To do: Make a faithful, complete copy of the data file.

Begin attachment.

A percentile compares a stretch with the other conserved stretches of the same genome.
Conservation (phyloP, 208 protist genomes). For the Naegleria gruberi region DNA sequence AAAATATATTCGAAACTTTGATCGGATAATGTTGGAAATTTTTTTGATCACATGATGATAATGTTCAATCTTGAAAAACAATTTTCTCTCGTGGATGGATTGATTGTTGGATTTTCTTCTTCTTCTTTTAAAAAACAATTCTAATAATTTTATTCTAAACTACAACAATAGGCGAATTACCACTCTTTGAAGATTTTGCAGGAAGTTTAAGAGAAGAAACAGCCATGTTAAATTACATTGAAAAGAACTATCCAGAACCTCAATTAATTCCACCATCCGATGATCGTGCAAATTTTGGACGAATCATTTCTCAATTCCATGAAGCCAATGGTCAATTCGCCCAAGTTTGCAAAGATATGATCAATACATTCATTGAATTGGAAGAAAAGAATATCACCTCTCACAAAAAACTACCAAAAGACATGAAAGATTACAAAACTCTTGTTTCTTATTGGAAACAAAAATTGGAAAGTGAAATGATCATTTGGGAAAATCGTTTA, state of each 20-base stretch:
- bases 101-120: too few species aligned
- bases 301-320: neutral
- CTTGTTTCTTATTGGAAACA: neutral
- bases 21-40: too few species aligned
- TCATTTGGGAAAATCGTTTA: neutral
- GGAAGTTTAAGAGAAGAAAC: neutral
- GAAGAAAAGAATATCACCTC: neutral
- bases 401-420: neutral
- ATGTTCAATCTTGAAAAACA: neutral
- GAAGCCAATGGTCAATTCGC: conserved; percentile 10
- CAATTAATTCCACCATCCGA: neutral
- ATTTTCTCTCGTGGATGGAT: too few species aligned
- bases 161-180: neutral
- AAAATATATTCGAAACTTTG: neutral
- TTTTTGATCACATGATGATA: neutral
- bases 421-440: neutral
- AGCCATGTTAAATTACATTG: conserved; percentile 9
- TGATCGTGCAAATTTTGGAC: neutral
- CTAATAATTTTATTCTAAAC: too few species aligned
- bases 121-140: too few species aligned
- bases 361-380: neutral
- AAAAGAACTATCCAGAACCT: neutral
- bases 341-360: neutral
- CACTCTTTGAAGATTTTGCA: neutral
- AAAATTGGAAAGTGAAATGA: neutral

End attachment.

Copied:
A percentile compares a stretch with the other conserved stretches of the same genome.
Conservation (phyloP, 208 protist genomes). For the Naegleria gruberi region DNA sequence AAAATATATTCGAAACTTTGATCGGATAATGTTGGAAATTTTTTTGATCACATGATGATAATGTTCAATCTTGAAAAACAATTTTCTCTCGTGGATGGATTGATTGTTGGATTTTCTTCTTCTTCTTTTAAAAAACAATTCTAATAATTTTATTCTAAACTACAACAATAGGCGAATTACCACTCTTTGAAGATTTTGCAGGAAGTTTAAGAGAAGAAACAGCCATGTTAAATTACATTGAAAAGAACTATCCAGAACCTCAATTAATTCCACCATCCGATGATCGTGCAAATTTTGGACGAATCATTTCTCAATTCCATGAAGCCAATGGTCAATTCGCCCAAGTTTGCAAAGATATGATCAATACATTCATTGAATTGGAAGAAAAGAATATCACCTCTCACAAAAAACTACCAAAAGACATGAAAGATTACAAAACTCTTGTTTCTTATTGGAAACAAAAATTGGAAAGTGAAATGATCATTTGGGAAAATCGTTTA, state of each 20-base stretch:
- bases 101-120: too few species aligned
- bases 301-320: neutral
- CTTGTTTCTTATTGGAAACA: neutral
- bases 21-40: too few species aligned
- TCATTTGGGAAAATCGTTTA: neutral
- GGAAGTTTAAGAGAAGAAAC: neutral
- GAAGAAAAGAATATCACCTC: neutral
- bases 401-420: neutral
- ATGTTCAATCTTGAAAAACA: neutral
- GAAGCCAATGGTCAATTCGC: conserved; percentile 10
- CAATTAATTCCACCATCCGA: neutral
- ATTTTCTCTCGTGGATGGAT: too few species aligned
- bases 161-180: neutral
- AAAATATATTCGAAACTTTG: neutral
- TTTTTGATCACATGATGATA: neutral
- bases 421-440: neutral
- AGCCATGTTAAATTACATTG: conserved; percentile 9
- TGATCGTGCAAATTTTGGAC: neutral
- CTAATAATTTTATTCTAAAC: too few species aligned
- bases 121-140: too few species aligned
- bases 361-380: neutral
- AAAAGAACTATCCAGAACCT: neutral
- bases 341-360: neutral
- CACTCTTTGAAGATTTTGCA: neutral
- AAAATTGGAAAGTGAAATGA: neutral